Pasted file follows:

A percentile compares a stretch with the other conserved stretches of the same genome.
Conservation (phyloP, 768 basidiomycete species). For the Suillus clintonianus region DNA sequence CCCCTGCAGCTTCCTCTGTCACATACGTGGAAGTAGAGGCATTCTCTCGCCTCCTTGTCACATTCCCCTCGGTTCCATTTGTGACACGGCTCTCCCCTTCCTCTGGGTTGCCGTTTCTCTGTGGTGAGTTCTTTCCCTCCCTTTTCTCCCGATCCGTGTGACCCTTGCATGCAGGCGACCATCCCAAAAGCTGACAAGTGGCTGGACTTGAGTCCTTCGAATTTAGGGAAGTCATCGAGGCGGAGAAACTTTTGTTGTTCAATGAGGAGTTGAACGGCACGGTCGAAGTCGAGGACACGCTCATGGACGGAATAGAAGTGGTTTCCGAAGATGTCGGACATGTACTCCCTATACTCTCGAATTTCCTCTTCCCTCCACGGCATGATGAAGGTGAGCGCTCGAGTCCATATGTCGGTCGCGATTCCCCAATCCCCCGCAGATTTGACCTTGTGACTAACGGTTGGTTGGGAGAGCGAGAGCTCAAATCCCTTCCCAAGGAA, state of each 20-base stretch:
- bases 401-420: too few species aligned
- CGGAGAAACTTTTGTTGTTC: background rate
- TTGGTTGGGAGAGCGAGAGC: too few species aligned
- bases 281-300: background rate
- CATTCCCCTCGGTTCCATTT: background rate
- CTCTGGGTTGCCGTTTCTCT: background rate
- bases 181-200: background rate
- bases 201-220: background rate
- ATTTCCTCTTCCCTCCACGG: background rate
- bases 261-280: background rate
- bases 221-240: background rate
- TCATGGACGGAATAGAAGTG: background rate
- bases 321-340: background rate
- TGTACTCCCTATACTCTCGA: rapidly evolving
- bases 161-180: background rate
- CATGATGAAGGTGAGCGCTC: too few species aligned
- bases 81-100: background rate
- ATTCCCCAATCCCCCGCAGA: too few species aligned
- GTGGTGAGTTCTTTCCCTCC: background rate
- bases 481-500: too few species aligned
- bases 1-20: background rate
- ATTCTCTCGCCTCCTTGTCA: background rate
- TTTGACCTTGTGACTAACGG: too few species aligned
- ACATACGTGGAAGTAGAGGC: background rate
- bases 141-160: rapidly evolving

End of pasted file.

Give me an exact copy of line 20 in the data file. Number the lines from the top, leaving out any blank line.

- ATTCCCCAATCCCCCGCAGA: too few species aligned